Flexor tendons are cord-like extensions that connect the flexor muscles to the bone, and allow these muscles to bend or flex the finger.
The flexor muscles start from the elbow and forearm regions, turn into the tendons just past the middle of the forearm, and attach into the bones of the fingers. In the finger, the tendon passes through fibrous rings (pulleys), which guide the tendons and keep them near the bone. This enables the tendons to move the joint much more effectively.
Deep cuts on the palm side of the wrist, hand or fingers may injure the flexor tendons and the nearby nerves and blood vessels. The injury may appear minor, but is more complex on the inside. If a tendon is cut, it acts like a rubber band, with its cut ends pulling away from each other. A tendon that has not been cut completely through may allow the finger to bend, but will cause pain or catching and might eventually tear all the way through. When a tendon is completely cut through, the finger joint can’t bend on its own.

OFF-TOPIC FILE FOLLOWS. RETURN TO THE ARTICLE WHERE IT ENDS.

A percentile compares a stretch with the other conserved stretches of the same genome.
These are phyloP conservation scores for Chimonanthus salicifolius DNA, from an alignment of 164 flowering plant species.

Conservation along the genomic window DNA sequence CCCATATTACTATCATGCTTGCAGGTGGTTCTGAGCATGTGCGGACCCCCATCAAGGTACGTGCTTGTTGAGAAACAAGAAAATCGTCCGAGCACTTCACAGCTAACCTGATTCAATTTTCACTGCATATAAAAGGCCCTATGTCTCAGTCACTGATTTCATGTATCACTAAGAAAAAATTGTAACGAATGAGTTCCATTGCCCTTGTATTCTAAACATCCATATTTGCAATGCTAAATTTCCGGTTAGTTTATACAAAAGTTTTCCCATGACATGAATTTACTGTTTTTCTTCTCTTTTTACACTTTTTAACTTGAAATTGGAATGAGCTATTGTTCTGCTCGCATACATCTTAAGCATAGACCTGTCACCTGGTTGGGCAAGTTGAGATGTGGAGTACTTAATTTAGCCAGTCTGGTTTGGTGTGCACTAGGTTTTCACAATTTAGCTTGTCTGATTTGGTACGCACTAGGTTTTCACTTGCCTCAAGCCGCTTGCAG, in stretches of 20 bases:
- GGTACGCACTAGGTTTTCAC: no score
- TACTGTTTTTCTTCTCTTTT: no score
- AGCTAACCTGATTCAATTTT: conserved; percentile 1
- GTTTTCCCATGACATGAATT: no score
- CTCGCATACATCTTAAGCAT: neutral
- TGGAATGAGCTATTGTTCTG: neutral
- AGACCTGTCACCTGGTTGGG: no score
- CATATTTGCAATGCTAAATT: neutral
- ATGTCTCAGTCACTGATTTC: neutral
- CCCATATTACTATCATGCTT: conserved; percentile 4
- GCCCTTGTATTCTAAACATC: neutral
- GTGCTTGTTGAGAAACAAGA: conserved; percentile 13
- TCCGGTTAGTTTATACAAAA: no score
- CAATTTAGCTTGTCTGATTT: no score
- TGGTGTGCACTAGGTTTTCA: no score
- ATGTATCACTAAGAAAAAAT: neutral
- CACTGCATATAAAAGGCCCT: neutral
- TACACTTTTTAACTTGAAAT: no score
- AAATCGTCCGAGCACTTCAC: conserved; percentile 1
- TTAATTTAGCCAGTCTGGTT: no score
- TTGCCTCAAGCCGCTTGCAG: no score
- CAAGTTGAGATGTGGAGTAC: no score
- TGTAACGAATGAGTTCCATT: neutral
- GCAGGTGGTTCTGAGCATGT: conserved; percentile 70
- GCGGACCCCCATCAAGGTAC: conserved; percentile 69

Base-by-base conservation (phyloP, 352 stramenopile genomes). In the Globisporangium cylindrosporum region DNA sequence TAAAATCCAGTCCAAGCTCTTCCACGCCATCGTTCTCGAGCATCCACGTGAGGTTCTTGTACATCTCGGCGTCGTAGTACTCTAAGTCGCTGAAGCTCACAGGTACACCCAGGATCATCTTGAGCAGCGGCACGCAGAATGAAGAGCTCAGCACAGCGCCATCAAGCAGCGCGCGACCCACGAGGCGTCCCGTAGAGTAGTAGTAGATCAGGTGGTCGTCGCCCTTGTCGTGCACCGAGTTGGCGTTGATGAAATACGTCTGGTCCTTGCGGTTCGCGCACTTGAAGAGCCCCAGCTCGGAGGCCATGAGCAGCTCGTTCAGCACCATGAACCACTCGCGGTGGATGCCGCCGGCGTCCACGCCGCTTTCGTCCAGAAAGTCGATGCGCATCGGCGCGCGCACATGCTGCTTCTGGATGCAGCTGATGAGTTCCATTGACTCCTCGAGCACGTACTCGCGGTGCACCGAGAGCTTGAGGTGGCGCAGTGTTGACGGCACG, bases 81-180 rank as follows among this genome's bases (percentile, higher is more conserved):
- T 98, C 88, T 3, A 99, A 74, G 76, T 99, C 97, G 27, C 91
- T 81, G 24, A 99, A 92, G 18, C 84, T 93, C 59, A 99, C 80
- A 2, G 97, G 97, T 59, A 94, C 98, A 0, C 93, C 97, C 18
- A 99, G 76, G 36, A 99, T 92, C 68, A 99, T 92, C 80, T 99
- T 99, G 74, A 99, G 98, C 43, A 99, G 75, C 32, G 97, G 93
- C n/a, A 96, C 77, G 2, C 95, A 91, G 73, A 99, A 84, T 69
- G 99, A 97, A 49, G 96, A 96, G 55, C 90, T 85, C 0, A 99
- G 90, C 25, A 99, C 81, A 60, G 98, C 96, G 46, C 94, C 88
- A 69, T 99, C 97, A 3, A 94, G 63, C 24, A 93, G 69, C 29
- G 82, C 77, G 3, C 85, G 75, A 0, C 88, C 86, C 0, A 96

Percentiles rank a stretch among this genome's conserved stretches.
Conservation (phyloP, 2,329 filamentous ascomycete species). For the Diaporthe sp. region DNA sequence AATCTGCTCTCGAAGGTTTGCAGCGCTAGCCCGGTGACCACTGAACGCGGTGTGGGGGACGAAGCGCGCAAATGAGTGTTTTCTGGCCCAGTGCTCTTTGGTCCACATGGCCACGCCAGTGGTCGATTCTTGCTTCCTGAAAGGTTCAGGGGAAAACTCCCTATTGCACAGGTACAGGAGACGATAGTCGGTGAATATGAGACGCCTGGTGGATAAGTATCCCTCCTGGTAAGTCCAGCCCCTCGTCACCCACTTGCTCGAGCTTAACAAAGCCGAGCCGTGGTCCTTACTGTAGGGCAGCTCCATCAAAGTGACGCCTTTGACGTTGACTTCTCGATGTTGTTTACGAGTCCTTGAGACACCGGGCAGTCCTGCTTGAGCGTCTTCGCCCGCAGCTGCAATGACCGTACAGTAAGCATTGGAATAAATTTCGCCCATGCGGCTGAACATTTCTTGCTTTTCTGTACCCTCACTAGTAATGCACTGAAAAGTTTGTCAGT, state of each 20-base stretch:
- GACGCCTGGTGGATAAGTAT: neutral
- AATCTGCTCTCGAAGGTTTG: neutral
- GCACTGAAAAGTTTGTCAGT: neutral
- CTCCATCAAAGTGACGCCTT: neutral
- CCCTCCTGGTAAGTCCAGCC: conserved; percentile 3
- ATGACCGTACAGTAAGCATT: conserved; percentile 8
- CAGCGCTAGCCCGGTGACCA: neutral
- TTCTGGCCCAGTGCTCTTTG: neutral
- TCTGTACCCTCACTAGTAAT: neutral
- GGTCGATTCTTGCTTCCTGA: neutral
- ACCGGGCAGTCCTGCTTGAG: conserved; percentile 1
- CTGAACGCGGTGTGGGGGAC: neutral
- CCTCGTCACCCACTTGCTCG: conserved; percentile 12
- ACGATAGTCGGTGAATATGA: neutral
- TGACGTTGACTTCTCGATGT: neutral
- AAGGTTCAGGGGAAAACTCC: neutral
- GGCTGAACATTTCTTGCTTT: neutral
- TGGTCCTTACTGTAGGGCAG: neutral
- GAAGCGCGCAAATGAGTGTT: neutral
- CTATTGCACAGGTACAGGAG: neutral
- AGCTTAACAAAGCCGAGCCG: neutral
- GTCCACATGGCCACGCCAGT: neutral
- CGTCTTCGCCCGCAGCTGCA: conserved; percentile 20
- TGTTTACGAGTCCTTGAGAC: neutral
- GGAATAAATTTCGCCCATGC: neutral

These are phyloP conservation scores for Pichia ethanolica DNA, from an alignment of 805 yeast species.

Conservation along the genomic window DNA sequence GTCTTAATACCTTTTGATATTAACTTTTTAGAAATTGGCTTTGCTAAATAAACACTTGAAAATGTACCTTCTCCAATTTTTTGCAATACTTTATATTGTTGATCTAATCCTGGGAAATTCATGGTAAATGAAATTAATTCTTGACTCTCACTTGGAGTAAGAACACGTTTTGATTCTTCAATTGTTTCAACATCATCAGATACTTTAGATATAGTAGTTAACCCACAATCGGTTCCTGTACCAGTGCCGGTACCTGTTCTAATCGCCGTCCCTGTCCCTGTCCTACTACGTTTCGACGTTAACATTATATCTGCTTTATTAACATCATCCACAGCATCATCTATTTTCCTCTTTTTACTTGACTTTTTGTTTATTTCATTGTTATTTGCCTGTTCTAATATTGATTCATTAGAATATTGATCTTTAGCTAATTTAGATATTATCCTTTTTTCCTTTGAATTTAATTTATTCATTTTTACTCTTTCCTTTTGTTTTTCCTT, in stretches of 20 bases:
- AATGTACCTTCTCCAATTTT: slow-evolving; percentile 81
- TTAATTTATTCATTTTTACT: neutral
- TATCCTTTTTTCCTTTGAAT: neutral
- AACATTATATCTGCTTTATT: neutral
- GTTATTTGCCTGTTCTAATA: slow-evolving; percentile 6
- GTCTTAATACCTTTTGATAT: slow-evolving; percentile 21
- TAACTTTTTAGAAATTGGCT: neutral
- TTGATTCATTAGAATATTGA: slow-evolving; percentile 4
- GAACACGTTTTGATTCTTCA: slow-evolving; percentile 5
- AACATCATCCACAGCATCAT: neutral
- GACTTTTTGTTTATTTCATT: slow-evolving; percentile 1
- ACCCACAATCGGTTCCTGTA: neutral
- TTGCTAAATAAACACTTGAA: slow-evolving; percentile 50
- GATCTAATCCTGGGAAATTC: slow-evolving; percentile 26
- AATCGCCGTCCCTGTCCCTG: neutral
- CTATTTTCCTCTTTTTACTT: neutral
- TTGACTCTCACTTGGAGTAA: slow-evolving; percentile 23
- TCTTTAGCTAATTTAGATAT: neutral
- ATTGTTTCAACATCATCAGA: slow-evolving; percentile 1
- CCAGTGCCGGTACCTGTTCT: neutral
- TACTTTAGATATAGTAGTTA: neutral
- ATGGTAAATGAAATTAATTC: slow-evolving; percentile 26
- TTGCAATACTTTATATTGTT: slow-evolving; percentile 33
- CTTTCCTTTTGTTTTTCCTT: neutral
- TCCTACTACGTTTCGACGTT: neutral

Since the cut ends of a tendon usually separate after an injury, it will likely not heal without surgery.
Dr. Nguyen will advise you on how soon surgery is needed after the tendon is cut. There are many ways to repair the cut tendon, and certain types of cuts need a specific type of repair. It’s important to preserve certain pulleys in the finger, and there is little space between the tendon and the pulley in which to perform a repair.
After surgery, the injured area can either be protected from movement or started on a very specific limited-movement program for several weeks, depending on the type of cut. Dr. Nguyen may also prescribe hand therapy after surgery. After four to six weeks, you should be allowed to move your finger slowly and without resistance.